The Week In Review: After 2,000 Wins The Hard Way, Next Goal For Murphy Is Retirement

The connections of Crypto Mo celebrate a win in the GIII Iowa Oaks | Coady Photography


After 3 1/2 decades in the saddle, Cindy Murphy knows all too well how fate lurks with every hoofbeat when you're a jockey. Occasionally though, chance and risk manifest themselves in the form of good karma on the racetrack. On Saturday night at Prairie Meadows, the rewarding circumstances of the 61-year-old jockey's 2,000th career win seemed almost too scripted to be true.

Murphy's landmark victory aboard Crypto Mo (Mohaymen) in the July 8 GIII Iowa Oaks was her first lifetime graded stakes win after 18,131 lifetime mounts. It was also a neat “full circle” score for the Iowa native, because Murphy (who previously rode under the last names Springman and Noll) had piloted the first-ever winner in the history of Prairie Meadows when that track first opened in 1989.

Win number 2,000 also came with a family connection–Crypto Mo is trained and part-owned by her husband, Travis Murphy. Redemption also played a starring role: A little more than a year ago, that very same filly, then age two, flipped out in the starting gate at Prairie Meadows prior to her debut. Murphy sustained eight broken ribs, four pelvic fractures, and a tear in her abdominal wall, knocking her out of action until Apr. 1 this year.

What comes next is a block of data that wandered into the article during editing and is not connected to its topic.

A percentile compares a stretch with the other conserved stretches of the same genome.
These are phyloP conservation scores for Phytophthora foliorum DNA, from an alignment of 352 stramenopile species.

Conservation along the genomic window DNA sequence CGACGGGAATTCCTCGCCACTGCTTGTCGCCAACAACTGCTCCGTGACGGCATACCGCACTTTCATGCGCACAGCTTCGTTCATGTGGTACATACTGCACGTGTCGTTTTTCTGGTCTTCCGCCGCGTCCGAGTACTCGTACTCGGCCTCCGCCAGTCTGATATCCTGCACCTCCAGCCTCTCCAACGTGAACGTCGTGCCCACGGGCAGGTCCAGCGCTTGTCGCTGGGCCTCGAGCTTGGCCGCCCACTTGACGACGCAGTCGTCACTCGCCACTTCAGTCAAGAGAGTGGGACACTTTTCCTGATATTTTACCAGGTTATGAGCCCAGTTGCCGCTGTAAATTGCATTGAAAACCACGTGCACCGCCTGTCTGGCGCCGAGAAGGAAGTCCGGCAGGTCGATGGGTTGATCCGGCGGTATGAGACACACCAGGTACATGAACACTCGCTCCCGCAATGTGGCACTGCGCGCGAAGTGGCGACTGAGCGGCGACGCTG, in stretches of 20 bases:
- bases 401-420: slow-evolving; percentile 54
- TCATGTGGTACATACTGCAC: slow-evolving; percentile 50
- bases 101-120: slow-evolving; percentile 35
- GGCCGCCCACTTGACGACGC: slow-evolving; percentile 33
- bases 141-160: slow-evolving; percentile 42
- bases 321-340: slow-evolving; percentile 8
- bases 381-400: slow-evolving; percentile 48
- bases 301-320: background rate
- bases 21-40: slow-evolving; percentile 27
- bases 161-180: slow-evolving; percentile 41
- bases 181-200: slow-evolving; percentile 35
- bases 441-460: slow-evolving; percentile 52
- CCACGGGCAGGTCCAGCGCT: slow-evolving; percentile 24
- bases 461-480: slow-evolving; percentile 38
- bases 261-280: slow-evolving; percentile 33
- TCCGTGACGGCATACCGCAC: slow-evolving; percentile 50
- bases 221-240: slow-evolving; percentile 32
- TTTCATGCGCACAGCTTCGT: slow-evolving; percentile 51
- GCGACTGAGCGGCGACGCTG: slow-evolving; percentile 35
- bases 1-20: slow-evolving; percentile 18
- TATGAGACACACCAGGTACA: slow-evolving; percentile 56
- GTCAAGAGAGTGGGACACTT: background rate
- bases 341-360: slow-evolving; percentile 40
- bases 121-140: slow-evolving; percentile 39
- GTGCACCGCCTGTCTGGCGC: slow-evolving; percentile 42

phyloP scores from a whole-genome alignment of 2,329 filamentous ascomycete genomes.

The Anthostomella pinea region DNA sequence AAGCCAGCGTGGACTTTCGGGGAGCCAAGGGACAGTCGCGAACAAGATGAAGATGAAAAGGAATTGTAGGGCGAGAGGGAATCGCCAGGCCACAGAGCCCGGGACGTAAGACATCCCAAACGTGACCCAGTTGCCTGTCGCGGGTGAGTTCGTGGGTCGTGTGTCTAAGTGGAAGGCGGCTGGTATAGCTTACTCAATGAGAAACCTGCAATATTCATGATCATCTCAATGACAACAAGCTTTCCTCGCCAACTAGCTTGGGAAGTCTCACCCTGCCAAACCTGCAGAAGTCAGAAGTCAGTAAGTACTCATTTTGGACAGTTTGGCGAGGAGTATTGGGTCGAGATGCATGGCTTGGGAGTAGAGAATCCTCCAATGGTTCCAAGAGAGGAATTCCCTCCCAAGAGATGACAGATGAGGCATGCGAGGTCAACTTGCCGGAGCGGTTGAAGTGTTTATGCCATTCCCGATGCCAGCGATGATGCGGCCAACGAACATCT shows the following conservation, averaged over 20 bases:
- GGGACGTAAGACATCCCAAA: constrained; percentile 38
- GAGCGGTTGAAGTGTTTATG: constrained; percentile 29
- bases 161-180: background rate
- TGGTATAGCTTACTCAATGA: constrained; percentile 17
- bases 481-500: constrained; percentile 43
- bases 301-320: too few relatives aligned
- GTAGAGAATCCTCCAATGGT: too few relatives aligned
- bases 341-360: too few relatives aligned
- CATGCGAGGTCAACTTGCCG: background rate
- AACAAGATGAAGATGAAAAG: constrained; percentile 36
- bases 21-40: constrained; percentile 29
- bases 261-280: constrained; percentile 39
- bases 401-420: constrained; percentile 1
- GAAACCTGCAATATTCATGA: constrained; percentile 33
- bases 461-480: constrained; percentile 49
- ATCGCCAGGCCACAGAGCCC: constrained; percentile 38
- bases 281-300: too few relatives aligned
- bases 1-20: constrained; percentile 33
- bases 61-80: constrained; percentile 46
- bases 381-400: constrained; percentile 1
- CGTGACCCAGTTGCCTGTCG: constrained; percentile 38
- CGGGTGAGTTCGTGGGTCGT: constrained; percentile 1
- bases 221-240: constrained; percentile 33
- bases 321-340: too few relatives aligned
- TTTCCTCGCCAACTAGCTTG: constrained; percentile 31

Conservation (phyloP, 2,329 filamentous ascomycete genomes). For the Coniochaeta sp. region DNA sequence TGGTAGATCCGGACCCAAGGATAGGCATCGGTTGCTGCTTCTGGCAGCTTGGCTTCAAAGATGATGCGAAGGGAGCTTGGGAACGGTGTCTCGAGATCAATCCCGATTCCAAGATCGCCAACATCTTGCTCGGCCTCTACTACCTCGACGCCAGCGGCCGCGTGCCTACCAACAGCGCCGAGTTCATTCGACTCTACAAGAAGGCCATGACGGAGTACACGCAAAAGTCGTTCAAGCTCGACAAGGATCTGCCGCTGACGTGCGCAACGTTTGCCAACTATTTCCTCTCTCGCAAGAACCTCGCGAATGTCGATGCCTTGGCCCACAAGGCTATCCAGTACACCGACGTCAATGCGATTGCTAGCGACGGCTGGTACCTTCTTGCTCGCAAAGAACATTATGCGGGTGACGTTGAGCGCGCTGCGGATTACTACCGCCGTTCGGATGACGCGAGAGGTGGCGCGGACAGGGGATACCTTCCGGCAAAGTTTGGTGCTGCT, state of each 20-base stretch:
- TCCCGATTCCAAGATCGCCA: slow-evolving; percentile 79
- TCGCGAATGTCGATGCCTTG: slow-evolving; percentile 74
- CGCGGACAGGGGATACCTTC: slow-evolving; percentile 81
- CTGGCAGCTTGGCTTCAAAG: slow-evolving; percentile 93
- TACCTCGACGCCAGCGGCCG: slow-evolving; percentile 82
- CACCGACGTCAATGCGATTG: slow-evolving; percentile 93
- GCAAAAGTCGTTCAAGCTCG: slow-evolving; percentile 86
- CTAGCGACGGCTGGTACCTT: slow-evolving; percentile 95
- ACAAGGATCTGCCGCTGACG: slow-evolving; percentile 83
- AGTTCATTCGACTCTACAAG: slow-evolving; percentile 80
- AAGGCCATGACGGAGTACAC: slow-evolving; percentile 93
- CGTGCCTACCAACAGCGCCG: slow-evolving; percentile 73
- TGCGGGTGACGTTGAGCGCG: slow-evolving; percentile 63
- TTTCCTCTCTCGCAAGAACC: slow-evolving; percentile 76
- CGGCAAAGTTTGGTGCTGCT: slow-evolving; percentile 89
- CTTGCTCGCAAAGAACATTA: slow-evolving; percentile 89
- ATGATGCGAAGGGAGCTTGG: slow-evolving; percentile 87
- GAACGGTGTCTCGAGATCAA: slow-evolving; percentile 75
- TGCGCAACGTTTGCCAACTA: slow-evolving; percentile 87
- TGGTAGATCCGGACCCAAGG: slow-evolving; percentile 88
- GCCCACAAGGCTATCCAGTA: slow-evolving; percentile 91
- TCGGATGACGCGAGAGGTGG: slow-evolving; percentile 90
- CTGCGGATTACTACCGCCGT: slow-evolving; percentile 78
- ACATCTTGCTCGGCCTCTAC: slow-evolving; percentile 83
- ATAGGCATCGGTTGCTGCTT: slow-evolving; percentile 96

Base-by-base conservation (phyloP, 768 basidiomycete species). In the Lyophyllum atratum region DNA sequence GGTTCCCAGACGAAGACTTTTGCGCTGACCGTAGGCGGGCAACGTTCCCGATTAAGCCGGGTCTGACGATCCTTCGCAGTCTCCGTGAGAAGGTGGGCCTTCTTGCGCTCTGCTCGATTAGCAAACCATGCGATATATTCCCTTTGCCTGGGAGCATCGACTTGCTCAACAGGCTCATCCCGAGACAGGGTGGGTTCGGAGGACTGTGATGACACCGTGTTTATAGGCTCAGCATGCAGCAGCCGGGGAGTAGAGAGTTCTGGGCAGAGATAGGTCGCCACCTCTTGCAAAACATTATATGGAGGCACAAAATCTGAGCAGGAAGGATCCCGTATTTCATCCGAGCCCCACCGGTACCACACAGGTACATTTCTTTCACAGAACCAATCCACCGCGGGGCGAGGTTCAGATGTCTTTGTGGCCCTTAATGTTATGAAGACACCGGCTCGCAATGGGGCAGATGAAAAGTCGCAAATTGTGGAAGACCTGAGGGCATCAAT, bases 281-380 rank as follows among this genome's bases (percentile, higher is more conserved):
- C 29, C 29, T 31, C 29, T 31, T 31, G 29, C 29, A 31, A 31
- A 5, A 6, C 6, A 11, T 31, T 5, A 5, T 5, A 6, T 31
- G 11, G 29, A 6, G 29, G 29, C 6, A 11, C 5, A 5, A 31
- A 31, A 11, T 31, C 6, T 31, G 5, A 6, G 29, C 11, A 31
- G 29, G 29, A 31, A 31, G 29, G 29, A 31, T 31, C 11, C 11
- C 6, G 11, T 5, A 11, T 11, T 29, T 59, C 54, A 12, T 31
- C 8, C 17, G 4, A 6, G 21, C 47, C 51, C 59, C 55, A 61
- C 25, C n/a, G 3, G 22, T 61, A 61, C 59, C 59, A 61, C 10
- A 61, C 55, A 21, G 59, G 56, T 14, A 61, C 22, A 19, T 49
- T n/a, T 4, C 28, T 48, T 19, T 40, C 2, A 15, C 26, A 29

“I know the screenwriters' guild is on strike, but Hollywood is missing out on a fantastic story here,” quipped the Prairie Meadows racing secretary, Stuart Slagle, when TDN phoned the racing office Sunday morning to track down a phone number for Murphy.

“It was perfect,” Murphy said with a buoyant laugh when reached a few minutes later. “I couldn't have planned it better, to be honest with you.”

Murphy–unlike some jockeys who seem to linger for a long time on the cusp of a milestone win–had only been parked at the 1,999 plateau for six days and a span of just four mounts. But that round number of two grand had been in her head as a target for almost half her lifetime.